Python 3.5.10 will be the final release of the Python 3.5 series, which will no longer receive bug patches or updates.
3.9 breaking cover and bringing with it host of new features for programmers to sink their teeth into, it was only a matter of time before Python 3.5 reached the end of its shelf life.
As of October 2, Python 3.5 is now out of support, which means there will be no more bug fixes or security patches for the 3.5 series, and as such Python 3.5.10 will be the final release. Any remaining Python 3.5 users should upgrade to the latest version, the Python core development team said.
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The lifecycle of Python 3.5 has been overseen by Larry Hastings. Hastings has ended his stint as Python Release Manager to coincide with the end of series 3.5.
“I know we can all look back fondly on Python 3.5,” Hastings wrote.
“[Python] 3.5 added many new asynchronous I/O programming features, the ‘typing’ module, and even a new operator (‘@’). Plus many and varied quality-of-life improvements for the Python programmer, in both the language, the library, the core implementation, and even the installers.”
Hastings added: “Python 3.5.0 was the best version of the best language at the time, and since then it’s gotten even better!”
Better and, it seems, more popular. According to the latest figures from the TIOBE programming community index for October 2020, Python is steadily closing the gap with Java in terms of its popularity with programmers worldwide.
SEE: Top 5 programming languages for systems admins to learn (free PDF) (TechRepublic)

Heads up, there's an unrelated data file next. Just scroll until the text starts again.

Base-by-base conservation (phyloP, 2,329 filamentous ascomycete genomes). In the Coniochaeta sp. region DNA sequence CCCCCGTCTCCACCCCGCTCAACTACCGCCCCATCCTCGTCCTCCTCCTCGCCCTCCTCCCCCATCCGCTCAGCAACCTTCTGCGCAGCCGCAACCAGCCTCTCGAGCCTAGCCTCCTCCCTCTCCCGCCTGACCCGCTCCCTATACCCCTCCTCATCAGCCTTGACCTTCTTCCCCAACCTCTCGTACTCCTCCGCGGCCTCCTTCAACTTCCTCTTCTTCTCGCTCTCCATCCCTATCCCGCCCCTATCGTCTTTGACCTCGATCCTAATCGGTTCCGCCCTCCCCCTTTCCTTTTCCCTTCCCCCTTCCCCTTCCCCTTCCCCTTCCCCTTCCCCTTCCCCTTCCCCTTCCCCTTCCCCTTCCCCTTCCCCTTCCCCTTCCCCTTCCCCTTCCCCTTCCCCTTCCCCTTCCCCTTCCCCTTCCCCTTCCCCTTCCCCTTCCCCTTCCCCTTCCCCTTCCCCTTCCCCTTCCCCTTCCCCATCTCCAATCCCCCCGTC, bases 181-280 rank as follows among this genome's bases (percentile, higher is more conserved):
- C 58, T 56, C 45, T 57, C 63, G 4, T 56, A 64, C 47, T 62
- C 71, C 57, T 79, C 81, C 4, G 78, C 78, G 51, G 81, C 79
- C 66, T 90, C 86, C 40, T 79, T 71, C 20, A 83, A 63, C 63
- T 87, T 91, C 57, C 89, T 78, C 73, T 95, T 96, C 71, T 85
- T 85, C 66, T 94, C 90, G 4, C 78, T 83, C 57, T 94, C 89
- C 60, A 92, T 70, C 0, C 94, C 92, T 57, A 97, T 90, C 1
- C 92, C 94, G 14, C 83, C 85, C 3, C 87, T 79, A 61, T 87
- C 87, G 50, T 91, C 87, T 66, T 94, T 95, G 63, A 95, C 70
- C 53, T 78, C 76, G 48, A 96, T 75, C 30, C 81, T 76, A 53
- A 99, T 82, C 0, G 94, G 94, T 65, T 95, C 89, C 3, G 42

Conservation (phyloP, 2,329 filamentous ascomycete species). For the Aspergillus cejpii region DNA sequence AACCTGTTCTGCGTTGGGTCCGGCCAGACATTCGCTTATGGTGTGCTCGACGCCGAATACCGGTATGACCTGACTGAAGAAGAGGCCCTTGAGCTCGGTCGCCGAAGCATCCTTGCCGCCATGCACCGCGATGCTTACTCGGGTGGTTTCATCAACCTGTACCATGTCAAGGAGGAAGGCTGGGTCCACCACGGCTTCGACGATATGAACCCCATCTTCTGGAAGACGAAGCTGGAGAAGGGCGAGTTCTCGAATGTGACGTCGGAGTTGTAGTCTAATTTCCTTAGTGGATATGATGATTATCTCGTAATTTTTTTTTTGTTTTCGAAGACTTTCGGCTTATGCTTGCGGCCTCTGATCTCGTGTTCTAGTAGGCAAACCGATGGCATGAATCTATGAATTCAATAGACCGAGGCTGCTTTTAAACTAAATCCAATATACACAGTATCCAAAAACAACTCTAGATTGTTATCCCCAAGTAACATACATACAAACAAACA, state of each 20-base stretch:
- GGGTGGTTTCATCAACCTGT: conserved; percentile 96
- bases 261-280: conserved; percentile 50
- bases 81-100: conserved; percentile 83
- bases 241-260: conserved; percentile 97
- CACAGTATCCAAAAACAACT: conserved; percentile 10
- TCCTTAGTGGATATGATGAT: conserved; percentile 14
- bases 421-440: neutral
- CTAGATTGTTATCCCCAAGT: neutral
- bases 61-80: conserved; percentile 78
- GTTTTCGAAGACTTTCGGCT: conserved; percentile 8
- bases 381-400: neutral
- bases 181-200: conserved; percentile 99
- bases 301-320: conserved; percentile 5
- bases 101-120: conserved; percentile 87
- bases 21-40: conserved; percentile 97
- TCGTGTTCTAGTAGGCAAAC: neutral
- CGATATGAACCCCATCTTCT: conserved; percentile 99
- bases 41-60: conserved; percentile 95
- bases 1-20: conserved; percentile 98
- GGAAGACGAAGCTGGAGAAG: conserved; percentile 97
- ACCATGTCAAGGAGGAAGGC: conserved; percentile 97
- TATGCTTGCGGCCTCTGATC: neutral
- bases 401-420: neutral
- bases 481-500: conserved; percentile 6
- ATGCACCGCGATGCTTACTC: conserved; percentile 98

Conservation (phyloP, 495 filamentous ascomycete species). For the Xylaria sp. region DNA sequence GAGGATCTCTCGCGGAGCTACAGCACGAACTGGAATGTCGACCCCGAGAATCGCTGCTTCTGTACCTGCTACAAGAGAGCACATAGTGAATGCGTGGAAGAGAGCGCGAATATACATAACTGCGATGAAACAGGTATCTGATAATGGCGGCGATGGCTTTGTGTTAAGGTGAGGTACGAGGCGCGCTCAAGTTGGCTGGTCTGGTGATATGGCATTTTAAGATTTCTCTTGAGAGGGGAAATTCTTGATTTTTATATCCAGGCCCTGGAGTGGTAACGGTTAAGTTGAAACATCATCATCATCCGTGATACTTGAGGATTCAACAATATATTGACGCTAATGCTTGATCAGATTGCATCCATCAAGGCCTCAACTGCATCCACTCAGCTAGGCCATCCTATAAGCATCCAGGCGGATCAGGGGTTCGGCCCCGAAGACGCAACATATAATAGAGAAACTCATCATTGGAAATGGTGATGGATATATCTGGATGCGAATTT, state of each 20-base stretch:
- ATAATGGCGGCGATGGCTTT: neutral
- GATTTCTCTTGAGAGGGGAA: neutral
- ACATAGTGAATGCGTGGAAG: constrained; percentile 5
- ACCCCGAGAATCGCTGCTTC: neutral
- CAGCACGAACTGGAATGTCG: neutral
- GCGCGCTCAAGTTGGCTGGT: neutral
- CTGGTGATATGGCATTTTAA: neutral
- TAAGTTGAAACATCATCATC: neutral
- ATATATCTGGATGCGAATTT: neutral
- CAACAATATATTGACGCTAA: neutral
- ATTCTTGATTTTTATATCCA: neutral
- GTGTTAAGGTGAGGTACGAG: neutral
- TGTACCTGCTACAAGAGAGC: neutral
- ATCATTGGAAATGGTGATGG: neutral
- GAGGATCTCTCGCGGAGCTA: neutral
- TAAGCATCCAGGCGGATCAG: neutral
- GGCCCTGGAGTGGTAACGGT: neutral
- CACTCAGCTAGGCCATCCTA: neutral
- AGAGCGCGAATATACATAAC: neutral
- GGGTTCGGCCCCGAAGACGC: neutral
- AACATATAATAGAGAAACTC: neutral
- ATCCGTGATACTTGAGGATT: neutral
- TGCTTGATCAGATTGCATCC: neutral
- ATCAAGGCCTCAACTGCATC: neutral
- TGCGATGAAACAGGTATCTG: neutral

The index, which provides
Benchmarks for the iPad Air 4 have seemingly surfaced, indicating the A14 Bionic expected to be used in the “iPhone 12” range offers more performance than the high-powered A13 Bionic and the iPad Pro’s A12Z Bionic.
Apple is due to launch the “iPhone 12” in the near future, and the fourth-generation iPad Air hasn’t gone on sale yet, meaning no-one has been able to try out the latest tablet model to see how responsive the new A14 system-on-chip is in use. In benchmarks spotted by Twitter user “Ice Universe” offers what could be the first benchmark for the tablet, and a first glimpse of what could be powering the 2020 iPhone models.
The single GeekBench benchmark for an “iPad13,2” from October 2 indicates it is a tablet with the motherboard number J308AP. Serial leaker “l0vetodream” pointed out the J308AP refers to the iPad Air 4 with cellular, rather than the J307AP used for the Wi-Fi model.
The benchmark lists the chip as 6-core model with a base frequency of 2.99GHz and 3.66GB of memory. The tablet scored 1,583 points for single-core tests, while for multi-core it achieved 4,198 points, under Geekbench 5.2.3.
Comparing the results against Geekbench’s list of iOS and iPadOS devices, the single-core performance is higher than the 1,327 observed in the iPhone 11 Pro, which uses the A13 Bionic at 2.7Ghz. On the multi-core side, the A14 also outpaces the 3,300 the A13 Bionic achieves in the same test, but is still beaten by the A12Z Bionic used in the 12.9-inch iPad Pro, which scored 4,644 points.
According to Apple, the A14 Bionic offers a 30% boost for CPU performance, while using a new four-core graphics architecture for a 30% faster graphics boost, compared against the A12 Bionic used in the iPad